I used to rely on the airport wheelchairs, but the understaffing of the privatised assistance teams, and the fact that most airport wheelchairs are not self-propelling, too often left me stranded in a corner for hours, without access to food, water or a bathroom. Therefore, I invested in a foldable, electric wheelchair, which is now, to all intents and purposes, my legs, and I manage, despite numerous objections, to take it to the plane door, although never on to the plane itself. I am always promised that it will be returned to the door on landing; but, on landing, I am commonly told that it has been “lost”, panic setting in until it is discovered again, often scratched or dented, somewhere in the baggage hall.
Going through security in a wheelchair is, at best, undignified and, at worst, invasive. Even on the few occasions when the policy states disabled passengers board first, boarding is still a spectacle, whether my seat is close enough to the door to use my crutches or I have to be strapped into the onboard wheelchair; and I still don’t understand why there is a step from the gangway to the plane itself. The safety instructions, written or spoken, never mention someone like me, and my crutches are routinely confiscated, retrieving them, should I need the (inaccessible) bathroom, time-consuming and laboursome.
And it is not uncommon for me to remain on board for up to an hour after everyone else has disembarked, the crew for the following flight patiently caring for me until assistance has arrived. Every flight I take takes away a little part of me, and I am lesser forever thereafter. And yet, with intentionality, consultation and compassion, air travel is a space that could easily be liberated. The likes of Sophie Morgan fight this fight on my behalf; I used to give feedback myself, but nothing ever changed, and we still hear of shameful incidents like this with alarming frequency.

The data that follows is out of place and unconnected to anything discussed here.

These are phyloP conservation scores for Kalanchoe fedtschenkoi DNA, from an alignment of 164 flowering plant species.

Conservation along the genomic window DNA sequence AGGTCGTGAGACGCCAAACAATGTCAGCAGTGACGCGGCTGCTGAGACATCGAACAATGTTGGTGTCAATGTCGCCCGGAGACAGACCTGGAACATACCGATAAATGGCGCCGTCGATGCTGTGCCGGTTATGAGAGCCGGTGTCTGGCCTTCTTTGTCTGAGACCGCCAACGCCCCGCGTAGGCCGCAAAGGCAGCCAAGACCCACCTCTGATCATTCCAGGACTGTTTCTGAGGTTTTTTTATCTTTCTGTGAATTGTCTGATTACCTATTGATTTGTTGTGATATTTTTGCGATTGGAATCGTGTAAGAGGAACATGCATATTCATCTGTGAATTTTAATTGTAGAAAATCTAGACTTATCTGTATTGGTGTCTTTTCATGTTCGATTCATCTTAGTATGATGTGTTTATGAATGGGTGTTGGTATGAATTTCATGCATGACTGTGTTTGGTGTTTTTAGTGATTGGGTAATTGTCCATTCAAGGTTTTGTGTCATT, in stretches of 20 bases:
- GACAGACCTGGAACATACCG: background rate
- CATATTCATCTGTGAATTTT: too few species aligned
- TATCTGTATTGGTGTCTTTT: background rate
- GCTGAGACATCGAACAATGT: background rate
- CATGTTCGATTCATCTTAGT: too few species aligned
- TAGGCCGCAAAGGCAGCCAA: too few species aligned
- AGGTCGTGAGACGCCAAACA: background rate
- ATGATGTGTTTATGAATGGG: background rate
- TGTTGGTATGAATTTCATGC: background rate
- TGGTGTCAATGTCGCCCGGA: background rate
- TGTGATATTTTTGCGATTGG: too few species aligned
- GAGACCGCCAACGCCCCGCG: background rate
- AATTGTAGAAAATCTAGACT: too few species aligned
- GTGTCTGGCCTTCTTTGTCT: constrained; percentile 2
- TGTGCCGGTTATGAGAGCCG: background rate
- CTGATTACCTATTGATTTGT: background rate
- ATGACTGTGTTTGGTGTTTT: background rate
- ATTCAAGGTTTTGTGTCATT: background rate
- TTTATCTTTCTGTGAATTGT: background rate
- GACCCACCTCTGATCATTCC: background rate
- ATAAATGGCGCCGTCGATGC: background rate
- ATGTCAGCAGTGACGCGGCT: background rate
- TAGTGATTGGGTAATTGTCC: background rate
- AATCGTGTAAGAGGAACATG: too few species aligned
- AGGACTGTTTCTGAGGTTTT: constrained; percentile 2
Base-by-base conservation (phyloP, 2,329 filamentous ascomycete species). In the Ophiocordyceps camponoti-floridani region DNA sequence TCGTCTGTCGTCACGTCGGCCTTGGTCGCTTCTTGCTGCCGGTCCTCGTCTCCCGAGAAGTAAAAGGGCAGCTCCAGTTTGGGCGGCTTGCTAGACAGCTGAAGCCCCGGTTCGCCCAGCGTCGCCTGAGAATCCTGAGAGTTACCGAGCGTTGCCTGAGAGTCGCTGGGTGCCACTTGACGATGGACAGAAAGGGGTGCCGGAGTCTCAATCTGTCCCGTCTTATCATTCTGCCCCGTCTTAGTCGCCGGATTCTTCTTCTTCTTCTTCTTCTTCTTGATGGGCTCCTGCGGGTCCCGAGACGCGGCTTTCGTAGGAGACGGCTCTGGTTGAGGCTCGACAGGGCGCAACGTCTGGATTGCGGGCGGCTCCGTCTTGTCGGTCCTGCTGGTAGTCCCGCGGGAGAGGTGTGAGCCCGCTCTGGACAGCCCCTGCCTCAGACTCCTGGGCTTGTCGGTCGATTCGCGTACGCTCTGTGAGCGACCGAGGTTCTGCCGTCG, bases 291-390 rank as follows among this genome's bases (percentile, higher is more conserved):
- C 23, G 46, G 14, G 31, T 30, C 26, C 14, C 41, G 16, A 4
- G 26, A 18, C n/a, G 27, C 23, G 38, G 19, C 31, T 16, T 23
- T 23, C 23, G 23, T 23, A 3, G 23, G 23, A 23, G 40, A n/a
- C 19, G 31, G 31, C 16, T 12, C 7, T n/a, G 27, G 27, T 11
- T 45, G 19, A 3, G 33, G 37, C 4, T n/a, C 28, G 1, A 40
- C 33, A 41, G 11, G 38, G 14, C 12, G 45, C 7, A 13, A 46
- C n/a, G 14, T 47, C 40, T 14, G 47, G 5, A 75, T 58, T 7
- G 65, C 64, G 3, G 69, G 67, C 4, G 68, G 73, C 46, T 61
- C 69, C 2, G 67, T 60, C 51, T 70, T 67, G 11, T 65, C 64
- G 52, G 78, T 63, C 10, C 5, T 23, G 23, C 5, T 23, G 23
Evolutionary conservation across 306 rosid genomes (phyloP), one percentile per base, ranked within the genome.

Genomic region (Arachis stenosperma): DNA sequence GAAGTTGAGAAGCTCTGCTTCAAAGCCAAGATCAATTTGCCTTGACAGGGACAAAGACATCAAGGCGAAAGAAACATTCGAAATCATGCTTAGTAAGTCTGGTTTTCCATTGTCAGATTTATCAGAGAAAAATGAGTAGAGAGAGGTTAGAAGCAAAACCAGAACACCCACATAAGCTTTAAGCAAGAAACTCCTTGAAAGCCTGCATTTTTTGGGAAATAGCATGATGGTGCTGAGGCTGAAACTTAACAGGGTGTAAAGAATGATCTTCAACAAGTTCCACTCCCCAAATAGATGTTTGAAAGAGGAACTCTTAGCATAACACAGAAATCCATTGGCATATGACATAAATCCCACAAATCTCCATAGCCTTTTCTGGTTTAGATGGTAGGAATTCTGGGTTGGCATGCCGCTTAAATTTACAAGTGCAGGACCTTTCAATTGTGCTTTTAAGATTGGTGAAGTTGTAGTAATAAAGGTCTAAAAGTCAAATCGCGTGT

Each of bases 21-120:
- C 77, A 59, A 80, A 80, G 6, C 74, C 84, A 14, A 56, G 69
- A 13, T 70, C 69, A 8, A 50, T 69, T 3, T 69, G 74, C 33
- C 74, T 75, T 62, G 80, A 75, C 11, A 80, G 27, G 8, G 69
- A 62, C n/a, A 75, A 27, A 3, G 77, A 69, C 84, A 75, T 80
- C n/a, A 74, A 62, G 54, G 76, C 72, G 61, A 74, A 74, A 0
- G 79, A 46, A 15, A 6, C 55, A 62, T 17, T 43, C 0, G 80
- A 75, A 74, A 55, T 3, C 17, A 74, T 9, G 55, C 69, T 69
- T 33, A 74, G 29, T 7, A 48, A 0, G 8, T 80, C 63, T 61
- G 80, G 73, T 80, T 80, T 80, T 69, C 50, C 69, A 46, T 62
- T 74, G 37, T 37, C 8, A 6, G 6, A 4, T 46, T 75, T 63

Pavements, sidewalks and curb cuts
I love curb cuts. Designed in California by Ed Roberts and others in the 1950s and 1960s, they took one of the discriminating spikes of hostile architecture, and literally excised it to create a ramp that directly benefits people like me, but from which everyone else also benefits. Such a powerful idea is this that I use its metaphorical equivalent as one of the instruments of equity and justice through which every aspect of the school experience can be adapted for universal belonging.
However, whenever I navigate the pavements of a city, I have learned not to depend upon the existence of the actual curb cuts which would enable me to move, unencumbered, through those built environments. The only city where I have not faced this difficulty was Amsterdam, but this is because of the prevalence, far further up the food chain, of the bicycle; the wheelchair was an afterthought. I often talk to schools about the tussle, in any practice, between coincidence and consistency, and this is, fundamentally, an equity issue. The same is true for the humble curb cut.